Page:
The FDA has issued a do-not-use list of 'dangerous' hand sanitiser products thought to be contaminated with toxic methanol


Hand sanitiser is one of the key tools being used to prevent the spread of Covid-19 (Credit: Pixabay)

The FDA has reiterated its warning about the presence of methanol — a toxic substance that can be life-threatening if ingested — in certain alcohol-based hand sanitiser products.

Reported instances of blindness, effects on the central nervous system and heart, hospitalisations and deaths have been increasing in recent weeks, according to the US regulator.

Despite releasing two previous warnings over methanol-contaminated hand sanitisers being sold online and in stores — in June, and earlier this month — the FDA said these reports continue to rise.

The regulator also said its testing of alcohol-based hand sanitiser products has found methanol contamination ranging from 1% to 80%.

FDA commissioner Dr Stephen M Hahn said: “We remain extremely concerned about the potential serious risks of alcohol-based hand sanitisers containing methanol.

“Producing, importing and distributing toxic hand sanitisers poses a serious threat to the public and will not be tolerated.

“The FDA will take additional action as necessary, and will continue to provide the latest information on this issue for the health and safety of consumers.”


FDA reiterates hand sanitiser warning

Methanol, which is also commonly referred to as wood alcohol, can be toxic if absorbed through the skin and potentially life-threatening if ingested.

Exposure to it may result in nausea, vomiting, headaches, blurred vision, permanent blindness, seizures, coma, permanent damage to the nervous system, or death.

While anyone using contaminated hand sanitiser products may be affected, the FDA said young children who ingest them and adolescents or adults who drink them as an alcohol substitute are most at risk of methanol poisoning.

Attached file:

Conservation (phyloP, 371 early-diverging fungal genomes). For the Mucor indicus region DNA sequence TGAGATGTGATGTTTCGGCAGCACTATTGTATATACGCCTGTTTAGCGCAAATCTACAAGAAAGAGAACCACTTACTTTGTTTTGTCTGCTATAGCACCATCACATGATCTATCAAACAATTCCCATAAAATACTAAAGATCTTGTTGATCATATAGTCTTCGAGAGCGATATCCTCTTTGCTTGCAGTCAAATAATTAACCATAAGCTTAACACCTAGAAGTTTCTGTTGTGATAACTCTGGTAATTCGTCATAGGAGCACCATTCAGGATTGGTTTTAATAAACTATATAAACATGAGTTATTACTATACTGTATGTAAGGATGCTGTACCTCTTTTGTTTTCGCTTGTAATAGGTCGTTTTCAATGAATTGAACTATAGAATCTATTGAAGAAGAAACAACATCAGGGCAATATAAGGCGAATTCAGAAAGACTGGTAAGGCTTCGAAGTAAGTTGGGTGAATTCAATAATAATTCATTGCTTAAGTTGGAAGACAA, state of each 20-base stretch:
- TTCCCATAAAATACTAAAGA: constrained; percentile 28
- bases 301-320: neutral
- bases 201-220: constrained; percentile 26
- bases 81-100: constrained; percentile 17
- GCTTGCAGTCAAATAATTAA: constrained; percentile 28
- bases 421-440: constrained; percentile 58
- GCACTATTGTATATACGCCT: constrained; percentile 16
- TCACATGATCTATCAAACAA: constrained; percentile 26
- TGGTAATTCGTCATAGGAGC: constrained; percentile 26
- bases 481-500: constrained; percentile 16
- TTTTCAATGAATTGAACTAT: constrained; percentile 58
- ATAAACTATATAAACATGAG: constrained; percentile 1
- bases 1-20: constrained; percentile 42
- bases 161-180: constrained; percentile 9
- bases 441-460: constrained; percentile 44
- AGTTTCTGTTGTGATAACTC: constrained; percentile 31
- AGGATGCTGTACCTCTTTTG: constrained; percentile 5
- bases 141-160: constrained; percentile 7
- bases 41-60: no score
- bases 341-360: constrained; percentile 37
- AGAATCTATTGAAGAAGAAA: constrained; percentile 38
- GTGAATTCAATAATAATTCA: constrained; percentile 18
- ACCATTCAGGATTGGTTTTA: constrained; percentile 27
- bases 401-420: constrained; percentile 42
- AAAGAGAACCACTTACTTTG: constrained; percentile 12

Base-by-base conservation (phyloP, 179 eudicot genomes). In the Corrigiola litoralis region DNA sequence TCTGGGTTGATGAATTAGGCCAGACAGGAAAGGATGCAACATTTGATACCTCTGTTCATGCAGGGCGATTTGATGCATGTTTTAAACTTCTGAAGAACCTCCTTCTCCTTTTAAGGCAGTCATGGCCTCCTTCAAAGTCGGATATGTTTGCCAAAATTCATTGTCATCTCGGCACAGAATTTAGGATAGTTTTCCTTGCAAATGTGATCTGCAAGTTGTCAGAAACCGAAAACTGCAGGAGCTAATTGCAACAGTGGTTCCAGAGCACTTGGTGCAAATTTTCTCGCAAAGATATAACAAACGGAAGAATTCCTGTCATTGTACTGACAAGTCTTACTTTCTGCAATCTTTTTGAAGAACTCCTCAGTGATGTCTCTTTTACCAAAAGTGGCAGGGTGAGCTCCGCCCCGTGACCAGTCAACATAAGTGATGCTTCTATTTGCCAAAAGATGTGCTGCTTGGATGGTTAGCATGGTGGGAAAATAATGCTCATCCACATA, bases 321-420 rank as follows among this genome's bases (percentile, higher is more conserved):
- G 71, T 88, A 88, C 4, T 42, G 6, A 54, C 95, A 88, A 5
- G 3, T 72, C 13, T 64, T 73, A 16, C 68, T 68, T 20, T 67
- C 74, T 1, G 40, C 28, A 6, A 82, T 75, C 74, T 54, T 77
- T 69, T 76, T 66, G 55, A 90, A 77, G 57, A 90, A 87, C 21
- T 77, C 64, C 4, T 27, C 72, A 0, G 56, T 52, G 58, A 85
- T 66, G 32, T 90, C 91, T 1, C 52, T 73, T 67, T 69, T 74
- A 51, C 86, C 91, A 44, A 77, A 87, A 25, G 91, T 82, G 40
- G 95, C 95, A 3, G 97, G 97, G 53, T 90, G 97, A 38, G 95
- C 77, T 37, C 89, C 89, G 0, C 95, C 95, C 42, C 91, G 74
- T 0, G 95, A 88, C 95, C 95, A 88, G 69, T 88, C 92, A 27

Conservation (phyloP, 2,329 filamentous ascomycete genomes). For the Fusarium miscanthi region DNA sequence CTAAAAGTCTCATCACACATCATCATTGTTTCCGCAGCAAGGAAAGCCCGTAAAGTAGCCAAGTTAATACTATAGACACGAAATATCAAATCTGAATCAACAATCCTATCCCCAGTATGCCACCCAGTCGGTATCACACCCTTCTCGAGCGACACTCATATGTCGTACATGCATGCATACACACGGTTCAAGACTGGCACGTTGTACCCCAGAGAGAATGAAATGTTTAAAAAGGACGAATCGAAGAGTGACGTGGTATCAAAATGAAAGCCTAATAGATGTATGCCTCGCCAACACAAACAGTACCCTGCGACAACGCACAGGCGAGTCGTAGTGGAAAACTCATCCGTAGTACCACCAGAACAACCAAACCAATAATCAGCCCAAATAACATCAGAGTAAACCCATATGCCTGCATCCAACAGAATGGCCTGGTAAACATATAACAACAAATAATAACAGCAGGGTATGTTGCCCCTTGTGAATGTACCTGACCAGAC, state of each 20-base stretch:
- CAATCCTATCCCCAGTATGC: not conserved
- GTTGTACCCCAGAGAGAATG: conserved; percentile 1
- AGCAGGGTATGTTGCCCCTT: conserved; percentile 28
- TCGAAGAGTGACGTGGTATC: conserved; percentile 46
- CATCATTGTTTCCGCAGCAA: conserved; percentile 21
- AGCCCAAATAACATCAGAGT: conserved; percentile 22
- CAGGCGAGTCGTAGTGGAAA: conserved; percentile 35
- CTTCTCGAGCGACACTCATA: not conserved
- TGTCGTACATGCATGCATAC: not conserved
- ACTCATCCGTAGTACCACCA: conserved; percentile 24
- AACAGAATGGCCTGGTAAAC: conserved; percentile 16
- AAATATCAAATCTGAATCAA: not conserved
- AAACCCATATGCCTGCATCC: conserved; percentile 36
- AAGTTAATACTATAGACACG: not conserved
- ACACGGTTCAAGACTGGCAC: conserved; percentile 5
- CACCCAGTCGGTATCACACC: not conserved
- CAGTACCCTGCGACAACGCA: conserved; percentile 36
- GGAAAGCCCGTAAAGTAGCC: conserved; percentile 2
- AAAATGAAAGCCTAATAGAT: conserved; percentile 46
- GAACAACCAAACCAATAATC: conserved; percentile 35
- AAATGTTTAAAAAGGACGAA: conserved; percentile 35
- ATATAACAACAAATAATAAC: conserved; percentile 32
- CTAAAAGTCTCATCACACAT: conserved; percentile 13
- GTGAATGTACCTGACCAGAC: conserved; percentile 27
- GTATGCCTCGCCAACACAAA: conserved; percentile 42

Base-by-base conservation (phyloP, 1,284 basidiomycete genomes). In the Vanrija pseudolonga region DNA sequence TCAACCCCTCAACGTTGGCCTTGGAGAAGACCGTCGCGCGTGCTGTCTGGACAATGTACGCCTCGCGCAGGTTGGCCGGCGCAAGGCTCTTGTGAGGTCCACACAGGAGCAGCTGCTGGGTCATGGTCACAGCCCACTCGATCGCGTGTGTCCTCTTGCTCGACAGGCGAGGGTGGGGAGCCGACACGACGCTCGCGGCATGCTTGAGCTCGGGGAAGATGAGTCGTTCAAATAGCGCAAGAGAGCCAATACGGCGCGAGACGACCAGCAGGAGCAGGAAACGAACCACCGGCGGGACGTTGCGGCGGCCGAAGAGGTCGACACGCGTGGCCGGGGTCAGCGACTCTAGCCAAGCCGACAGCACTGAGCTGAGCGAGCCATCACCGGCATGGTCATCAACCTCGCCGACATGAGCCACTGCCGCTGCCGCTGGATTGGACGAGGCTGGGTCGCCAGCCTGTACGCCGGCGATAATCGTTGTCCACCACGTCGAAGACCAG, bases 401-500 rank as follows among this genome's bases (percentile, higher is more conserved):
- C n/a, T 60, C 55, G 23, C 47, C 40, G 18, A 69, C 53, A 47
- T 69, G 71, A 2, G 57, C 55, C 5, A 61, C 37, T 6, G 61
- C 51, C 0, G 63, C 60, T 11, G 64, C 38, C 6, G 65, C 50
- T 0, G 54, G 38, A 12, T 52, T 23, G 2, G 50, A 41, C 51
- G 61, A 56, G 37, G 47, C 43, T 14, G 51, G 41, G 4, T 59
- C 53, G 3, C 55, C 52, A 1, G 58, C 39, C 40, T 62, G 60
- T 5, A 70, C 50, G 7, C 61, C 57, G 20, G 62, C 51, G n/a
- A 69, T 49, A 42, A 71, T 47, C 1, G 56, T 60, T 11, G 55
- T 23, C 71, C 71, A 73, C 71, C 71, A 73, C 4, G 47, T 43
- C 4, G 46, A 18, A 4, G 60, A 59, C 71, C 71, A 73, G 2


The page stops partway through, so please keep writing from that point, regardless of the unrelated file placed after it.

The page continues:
The regulator has posted a do-not-use list on its website for healthcare professionals, consumers and patients, which includes “dangerous” hand sanitiser products believed to contain this substance, and is being updated regularly.

The list currently highlights 87 products that have either been tested by the FDA and found to contain methanol, labelled to contain methanol, or are being recalled by their manufacturer or distributor.

Certain hand sanitisers that have been made at the same facility as other methanol-contaminated products are also on the do-not-use list.

The FDA has taken additional action to prevent methanol-contaminated hand sanitisers entering the US by placing them on an import alert, meaning they are subject to detention without physical examination (DWPE).

The regulator is also working with manufacturers to recall affected products and is encouraging retailers to remove products from store shelves and online marketplaces — adding that failure to do so could place more consumers at risk of methanol poisoning.